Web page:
In 1857, Peche Island was finally transferred to the Crown by the Chippewa Indians, but there was no great rush to acquire grants perhaps because local people believed that the island legally belonged to the Laforet family.

In 1868, someone did attempt to purchase it, but because of the belief that it belonged to the Laforet family, no further action was taken.

“They and their ancestors having been in possession for a long series of years, and having always regarded the place as their home, and considered that they would be awarded at least squatters’ privileges in respect of the said Island. …the island may if sold, be sold to the said Laforet or Teno family, provided they are willing and able to pay a fair price therefor.”
Essex County Council, Minutes, June 1868 - June 1873

The last Laforets on the island were Leon (Leo) Laforest and his wife Rosalie Drouillard.

Leo was the grandson of Jean Baptiste and had been born on the island in 1819. He and Rosalie, who had been born on Walpole Island and was the daughter of a Native interpreter, had 12 children, the last being born in 1880.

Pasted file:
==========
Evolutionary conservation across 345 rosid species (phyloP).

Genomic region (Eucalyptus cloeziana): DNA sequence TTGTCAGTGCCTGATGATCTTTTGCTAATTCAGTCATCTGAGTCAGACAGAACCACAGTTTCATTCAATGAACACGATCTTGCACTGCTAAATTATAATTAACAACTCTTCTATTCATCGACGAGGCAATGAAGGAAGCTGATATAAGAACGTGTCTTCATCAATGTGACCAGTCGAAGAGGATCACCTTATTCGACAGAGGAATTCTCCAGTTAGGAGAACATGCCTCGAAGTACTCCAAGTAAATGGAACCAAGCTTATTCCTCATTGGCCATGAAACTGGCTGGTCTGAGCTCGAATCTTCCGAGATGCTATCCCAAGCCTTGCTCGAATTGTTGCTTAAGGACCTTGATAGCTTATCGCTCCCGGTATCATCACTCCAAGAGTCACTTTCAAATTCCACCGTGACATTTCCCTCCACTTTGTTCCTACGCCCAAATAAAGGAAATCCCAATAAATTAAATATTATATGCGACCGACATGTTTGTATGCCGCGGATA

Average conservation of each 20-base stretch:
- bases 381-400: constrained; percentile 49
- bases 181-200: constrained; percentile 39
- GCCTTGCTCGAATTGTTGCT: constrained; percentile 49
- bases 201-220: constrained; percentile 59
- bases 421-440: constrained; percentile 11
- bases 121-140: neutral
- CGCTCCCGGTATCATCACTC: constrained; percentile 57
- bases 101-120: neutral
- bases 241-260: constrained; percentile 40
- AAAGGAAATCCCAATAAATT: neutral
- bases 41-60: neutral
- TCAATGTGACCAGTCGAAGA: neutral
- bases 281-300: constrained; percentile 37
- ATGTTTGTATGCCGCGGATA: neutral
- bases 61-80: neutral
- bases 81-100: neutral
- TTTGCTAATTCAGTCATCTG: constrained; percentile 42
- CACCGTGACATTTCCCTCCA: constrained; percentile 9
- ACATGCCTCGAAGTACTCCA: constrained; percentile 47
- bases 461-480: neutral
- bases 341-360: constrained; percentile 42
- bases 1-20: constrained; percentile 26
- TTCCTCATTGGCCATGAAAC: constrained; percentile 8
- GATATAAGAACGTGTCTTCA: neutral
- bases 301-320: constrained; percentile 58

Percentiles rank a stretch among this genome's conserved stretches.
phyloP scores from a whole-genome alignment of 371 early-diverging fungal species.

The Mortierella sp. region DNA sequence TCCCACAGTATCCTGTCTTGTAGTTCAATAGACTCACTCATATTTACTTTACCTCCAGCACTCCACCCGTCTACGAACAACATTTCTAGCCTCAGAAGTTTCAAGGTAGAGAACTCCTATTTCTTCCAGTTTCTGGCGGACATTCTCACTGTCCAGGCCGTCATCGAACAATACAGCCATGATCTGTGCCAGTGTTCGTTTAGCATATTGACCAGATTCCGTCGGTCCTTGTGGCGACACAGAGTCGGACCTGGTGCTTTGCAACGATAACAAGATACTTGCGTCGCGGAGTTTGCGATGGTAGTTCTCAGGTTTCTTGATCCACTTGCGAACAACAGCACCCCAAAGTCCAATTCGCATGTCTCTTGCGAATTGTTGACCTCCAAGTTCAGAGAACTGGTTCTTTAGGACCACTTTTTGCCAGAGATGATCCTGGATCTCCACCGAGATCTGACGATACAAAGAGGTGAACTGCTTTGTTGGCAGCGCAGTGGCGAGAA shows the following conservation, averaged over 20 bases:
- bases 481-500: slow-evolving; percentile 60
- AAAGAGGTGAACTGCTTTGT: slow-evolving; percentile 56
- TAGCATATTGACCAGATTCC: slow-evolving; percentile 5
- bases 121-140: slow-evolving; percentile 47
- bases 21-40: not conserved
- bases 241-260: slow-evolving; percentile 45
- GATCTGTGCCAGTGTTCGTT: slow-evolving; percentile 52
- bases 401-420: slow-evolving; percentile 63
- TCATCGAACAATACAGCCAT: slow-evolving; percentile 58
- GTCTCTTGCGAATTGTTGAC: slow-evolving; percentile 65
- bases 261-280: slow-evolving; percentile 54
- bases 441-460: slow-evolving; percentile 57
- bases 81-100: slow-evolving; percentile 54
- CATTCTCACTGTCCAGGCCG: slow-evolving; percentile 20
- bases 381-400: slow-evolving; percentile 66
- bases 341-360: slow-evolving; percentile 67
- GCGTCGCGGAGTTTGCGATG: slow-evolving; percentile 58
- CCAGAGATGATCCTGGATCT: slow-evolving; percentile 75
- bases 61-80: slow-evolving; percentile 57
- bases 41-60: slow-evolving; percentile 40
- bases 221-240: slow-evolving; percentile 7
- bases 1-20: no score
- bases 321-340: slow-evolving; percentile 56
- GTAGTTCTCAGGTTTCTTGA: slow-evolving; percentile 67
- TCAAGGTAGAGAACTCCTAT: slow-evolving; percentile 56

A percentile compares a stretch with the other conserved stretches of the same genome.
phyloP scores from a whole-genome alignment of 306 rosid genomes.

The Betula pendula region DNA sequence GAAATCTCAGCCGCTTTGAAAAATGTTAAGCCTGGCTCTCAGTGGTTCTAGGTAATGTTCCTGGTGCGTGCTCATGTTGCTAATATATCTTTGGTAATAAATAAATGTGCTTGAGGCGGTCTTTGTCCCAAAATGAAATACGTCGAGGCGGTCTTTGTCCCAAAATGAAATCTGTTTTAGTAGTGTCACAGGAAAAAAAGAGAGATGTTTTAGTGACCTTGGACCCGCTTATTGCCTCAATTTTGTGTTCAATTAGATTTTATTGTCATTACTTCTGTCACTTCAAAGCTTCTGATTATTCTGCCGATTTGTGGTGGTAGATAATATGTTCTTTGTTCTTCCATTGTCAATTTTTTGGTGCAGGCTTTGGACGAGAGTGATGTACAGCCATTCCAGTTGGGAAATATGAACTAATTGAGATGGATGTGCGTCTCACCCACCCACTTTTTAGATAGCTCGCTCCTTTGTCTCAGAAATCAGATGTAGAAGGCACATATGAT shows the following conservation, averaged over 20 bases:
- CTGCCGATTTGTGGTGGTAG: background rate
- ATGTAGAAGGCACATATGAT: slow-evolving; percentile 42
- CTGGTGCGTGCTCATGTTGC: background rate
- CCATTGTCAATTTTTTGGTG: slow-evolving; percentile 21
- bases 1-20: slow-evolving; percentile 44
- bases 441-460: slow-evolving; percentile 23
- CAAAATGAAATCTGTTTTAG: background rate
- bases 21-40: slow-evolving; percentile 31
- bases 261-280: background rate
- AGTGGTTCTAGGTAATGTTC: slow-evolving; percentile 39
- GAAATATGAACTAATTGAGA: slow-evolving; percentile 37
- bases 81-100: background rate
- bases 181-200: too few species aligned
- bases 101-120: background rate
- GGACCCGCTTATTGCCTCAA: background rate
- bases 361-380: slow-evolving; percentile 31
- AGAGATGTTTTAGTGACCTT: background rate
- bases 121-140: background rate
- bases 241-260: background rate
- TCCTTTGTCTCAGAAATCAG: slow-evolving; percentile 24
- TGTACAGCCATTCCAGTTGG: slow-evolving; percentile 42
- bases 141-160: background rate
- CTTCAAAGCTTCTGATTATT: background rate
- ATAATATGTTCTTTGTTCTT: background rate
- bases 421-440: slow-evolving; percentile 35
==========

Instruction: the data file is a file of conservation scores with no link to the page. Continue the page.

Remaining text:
They raised livestock, grew crops and engaged in commercial fishing. Rosalie supplemented their income by weaving straw hats and selling them in Detroit.

When a deed for the land could not be found, Leon staked out four acres in 1867 when it became part of Canada. He paid taxes on this property until he died in 1882.

In 1870, Benjamin and Damase Laforest, cousins of Leon had entered into an agreement with a local Windsor businessman named William G. Hall concerning commercial fishing. Benjamin filed a quit claim deed at the local township office giving him squatter’s rights.

Many years later, an affidavit confirmed that Leon LaForest had agreed orally to the commercial fishing contract, but he had never signed his name to anything. Hall applied for a land patent of 106 acres in 1870, which included the whole island except for Leo’s four acres. Hall eventually received title to the island, minus the four acres for a payment of $2900 to the Crown.

After Hall’s death in 1882, his executor advertised that Hall’s estate would sell the island, with fishing privileges and this sale raised the question of title.

Benjamin Laforet (r.) was involved in a lawsuit with
Hiram Walker over land on the island

Hiram Walker’s sons purchased the property from the Hall estate on July 30, 1883, as a summer home for their father. Benjamin Laforet filed a claim on the 1st of August stating that he and his brother Damase had a one-third interest in a certain parcel of land that was described in the patent from the Crown to Hall.